How Complex Trauma Changes a Person

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From GoodTherapy.org: Although not currently listed in the DSM, the diagnosis of complex post-traumatic stress (C-PTSD) has gained widespread acceptance in the mental health community. The effects of prolonged, recurring trauma are often diagnosed as ADHD, depression, anxiety, or personality disorders; unlike C-PTSD, these labels do not address the origination of the symptoms.

“How a parent interacts with their child can have a huge impact on the child’s emotional development. If a child is not properly attuned, attended to, or acknowledged as an infant or in early childhood, a lifetime of damage may result. Generally, no visible scars or marks offer clues that anything damaging has occurred. When the person becomes an adult, they may experience serious relationship problems or struggle with addictions and other issues without understanding why. This, too, is complex trauma.

In fact, when someone has been chronically maltreated during any portion of life as a result of any type of abuse or emotional neglect, they may develop an inner propensity to manifest a variety of external symptoms. These tend to include but are not limited to ‘airheadedness,’ anxiety, somatic symptoms (migraines, stomachaches, etc.), dissociation, and depression.”

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7 COMMENTS

  1. This article is a good start, but it’s only a start…there are 3 key parts that I have found in helping my wife heal from her c-PTSD

    1) The trauma: This is the one area the experts all ‘get’. And untangling the associated lies and subsequent behaviors is extremely important, but it’s only the start of the healing process, and yet so many think by doing this the next two steps can be skipped or forced.

    2) The arrested development: From the article:”Each “persona” or “mode” is rigidly committed to a lack of growth and causes a level of stunted emotional development.” But the matter is much deeper than simply stating it as if it will care for itself after the trauma is addressed. This is a huge issue. Each persona controls personality traits and functioning, and all these have been severely stunted and missed the normal maturation process that untraumatized children experience. The article talks about adults throwing “3-year-old’ like temper tantrums which is true. But think of it in EVERY area that these persona control…and just to add complexity…each persona may only control PART of an area.

    On my blog I dealt with how my wife’s sex drive is clearly divided between 7 of the 8 girls in her system. Each one controls bits of what we would associate with a healthy, normal sex drive. And so a key part of her healing is helping each girl grow and mature and as she does the associated personality traits and functions correspondingly mature. Then I still have to teach them to work together so that they can function in a normal, healthy way. After 40 years of dissociation, they default to doing things on their own. So I have to work with them over and over and over and remind them to ‘do it with the other girls’ But at first they WANT to do it on their own, sigh, and so it’s a process not a destination…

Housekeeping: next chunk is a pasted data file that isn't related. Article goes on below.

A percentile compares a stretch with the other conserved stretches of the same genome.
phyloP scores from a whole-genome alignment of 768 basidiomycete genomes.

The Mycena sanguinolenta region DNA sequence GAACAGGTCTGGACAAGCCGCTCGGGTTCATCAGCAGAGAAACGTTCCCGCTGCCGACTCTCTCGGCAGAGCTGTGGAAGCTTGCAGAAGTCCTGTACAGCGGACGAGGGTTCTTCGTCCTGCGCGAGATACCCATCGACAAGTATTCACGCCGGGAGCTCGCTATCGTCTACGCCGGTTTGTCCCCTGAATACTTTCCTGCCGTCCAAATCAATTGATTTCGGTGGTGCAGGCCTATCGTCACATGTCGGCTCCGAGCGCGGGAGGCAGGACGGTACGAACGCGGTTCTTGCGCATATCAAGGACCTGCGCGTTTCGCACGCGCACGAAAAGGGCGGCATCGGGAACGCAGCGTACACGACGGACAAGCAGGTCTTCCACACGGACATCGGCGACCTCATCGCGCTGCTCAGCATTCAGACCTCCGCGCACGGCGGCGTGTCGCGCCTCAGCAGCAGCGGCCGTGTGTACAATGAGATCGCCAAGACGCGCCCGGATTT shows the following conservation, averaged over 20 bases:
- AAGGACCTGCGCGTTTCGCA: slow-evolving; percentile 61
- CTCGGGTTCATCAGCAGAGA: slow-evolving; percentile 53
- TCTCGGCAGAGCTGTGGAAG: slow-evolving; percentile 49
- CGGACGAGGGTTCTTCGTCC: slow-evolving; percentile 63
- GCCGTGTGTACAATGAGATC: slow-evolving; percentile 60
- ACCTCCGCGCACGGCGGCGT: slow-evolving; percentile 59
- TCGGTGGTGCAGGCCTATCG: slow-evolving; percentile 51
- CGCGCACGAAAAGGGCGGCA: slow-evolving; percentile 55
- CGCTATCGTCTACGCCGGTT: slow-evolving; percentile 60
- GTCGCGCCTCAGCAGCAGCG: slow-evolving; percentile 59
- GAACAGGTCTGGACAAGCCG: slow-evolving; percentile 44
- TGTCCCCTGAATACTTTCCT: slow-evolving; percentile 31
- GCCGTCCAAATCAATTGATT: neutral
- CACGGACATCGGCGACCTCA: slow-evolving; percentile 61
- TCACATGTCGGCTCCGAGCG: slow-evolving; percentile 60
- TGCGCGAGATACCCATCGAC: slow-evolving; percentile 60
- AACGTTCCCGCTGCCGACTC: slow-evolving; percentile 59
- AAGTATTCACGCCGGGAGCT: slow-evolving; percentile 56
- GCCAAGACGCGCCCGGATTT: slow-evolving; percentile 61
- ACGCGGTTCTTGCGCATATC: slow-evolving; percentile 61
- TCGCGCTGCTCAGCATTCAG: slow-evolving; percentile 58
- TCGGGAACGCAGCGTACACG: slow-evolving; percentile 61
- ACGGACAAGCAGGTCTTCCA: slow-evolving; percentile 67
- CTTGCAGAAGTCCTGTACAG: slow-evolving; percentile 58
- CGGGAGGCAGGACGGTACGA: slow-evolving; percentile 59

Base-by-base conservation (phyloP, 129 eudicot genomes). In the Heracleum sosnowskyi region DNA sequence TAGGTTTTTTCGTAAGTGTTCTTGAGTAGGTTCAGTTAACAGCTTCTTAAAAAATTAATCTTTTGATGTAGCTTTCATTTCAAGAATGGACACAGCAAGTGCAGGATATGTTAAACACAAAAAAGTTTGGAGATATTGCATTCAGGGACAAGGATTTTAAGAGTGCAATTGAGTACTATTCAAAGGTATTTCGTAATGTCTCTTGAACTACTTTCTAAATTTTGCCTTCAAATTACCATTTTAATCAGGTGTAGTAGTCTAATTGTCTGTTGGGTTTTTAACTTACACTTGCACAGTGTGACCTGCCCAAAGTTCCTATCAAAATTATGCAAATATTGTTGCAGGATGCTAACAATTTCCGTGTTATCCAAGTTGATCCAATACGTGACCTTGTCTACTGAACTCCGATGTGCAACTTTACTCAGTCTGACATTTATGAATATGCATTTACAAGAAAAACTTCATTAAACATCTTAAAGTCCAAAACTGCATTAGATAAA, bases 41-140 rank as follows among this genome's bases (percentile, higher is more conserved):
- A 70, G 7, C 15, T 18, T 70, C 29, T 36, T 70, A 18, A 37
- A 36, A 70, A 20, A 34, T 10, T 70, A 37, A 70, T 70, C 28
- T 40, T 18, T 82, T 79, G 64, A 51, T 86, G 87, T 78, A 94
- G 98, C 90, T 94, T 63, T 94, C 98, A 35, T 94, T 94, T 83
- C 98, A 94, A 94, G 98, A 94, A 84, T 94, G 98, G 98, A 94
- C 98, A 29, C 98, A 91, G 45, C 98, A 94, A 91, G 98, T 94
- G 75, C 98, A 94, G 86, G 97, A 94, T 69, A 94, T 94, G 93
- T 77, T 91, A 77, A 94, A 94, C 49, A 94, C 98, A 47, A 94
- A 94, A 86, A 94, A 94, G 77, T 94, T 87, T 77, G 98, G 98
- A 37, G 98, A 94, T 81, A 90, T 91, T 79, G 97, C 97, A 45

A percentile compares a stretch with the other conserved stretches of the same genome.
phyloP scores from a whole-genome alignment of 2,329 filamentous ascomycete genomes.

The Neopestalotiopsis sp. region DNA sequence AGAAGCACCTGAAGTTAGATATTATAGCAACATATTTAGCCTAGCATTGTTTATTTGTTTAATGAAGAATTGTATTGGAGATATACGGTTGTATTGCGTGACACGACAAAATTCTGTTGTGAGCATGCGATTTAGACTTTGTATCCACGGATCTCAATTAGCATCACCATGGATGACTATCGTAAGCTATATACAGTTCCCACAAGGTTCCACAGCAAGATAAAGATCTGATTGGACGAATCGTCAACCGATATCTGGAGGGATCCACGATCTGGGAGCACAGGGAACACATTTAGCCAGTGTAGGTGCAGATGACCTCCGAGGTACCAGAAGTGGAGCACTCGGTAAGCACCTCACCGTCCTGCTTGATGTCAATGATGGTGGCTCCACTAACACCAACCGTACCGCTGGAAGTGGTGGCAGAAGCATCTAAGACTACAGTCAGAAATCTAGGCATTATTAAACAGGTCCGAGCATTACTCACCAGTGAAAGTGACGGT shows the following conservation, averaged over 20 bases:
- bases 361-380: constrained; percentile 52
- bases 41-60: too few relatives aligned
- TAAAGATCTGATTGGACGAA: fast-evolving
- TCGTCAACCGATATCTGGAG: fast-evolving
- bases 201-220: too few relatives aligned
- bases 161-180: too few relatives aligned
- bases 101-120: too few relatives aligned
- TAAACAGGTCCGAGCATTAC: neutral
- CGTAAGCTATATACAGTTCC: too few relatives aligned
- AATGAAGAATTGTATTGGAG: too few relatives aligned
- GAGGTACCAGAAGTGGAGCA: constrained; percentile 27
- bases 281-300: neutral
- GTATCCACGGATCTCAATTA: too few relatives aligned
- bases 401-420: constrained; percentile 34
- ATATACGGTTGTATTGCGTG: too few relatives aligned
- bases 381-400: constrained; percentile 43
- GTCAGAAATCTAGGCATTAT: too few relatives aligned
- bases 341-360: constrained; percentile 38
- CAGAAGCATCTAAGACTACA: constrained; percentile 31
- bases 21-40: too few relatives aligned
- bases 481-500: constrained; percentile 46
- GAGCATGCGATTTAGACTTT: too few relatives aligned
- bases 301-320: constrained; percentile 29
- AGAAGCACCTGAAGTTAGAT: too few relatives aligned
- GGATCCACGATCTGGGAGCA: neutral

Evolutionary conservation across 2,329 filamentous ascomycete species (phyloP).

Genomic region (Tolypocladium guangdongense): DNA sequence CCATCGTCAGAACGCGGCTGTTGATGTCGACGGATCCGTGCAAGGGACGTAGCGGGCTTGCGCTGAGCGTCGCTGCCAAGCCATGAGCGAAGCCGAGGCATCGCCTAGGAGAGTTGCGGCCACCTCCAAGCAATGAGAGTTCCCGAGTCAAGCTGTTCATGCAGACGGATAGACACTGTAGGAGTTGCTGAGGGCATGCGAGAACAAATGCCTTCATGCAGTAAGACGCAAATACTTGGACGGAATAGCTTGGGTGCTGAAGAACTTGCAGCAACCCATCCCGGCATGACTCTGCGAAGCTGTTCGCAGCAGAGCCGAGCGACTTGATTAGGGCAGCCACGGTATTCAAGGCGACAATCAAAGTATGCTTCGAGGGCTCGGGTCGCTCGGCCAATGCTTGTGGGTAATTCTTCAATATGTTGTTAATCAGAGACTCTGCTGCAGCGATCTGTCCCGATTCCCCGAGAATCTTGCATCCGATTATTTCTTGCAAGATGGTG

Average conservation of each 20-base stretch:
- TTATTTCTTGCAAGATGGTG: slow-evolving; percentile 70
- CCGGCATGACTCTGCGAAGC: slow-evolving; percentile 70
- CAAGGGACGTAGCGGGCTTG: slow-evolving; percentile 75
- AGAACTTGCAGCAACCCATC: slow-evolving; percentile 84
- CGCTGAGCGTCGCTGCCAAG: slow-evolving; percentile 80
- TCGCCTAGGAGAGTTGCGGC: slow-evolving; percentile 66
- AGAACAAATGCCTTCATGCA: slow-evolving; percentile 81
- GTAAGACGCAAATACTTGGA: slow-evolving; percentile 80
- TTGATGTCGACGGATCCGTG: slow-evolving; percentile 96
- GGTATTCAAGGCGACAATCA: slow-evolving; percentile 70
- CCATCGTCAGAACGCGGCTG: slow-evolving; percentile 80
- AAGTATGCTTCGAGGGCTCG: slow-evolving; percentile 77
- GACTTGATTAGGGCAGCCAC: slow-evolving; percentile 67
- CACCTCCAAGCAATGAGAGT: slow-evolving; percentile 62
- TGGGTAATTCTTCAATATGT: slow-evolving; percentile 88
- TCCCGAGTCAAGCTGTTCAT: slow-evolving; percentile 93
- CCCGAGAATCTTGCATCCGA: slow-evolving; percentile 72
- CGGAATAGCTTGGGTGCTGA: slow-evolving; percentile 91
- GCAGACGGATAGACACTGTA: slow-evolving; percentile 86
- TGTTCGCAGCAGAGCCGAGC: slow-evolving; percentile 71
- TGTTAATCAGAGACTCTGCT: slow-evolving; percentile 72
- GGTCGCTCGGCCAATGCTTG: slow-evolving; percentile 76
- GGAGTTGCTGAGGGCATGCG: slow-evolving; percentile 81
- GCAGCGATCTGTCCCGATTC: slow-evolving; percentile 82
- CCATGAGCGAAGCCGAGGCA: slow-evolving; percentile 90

3) The dissociation: Again the article acts as if, once the trauma is addressed, integration will naturally happen: it does NOT. And ISSTD’s method is to FORCE integration by what they call ‘fusion’ and these ‘fusions’ have a notorious habit of not being permanent.
    The fact is integration, even after all the trauma is addressed is complicated by a couple of things:
    A) some of the personalities will continue to have a latent fear of connecting with the others. It’s important to remember that the entire dissociative scheme was based on the overwhelming fear of the trauma that was happening, and so even after the trauma is over, and even after it has been addressed and healed, the mind has been conditioned to think “I MUST keep these personas separate to protect the system.” It’s like a safety programming, and it’s really hard to undo this programming. I’ve done it for one girl in my wife’s system, but I am really, really struggling with a second girl who fears connecting with the others even though she loves being part of our family. And the other persona resisting the integration is surprisingly my wife’s host: the one adult in the entire system, sigh…but the host got the ‘easy’ parts of the childhood and so she still has the latent fear of what the other girls know even though she can communicate with them in many respects, she still holds back total communication.
    B) Because each persona only controls part of the personality, he/she doesn’t necessarily have access to the mental traits that might help facilitate the integration.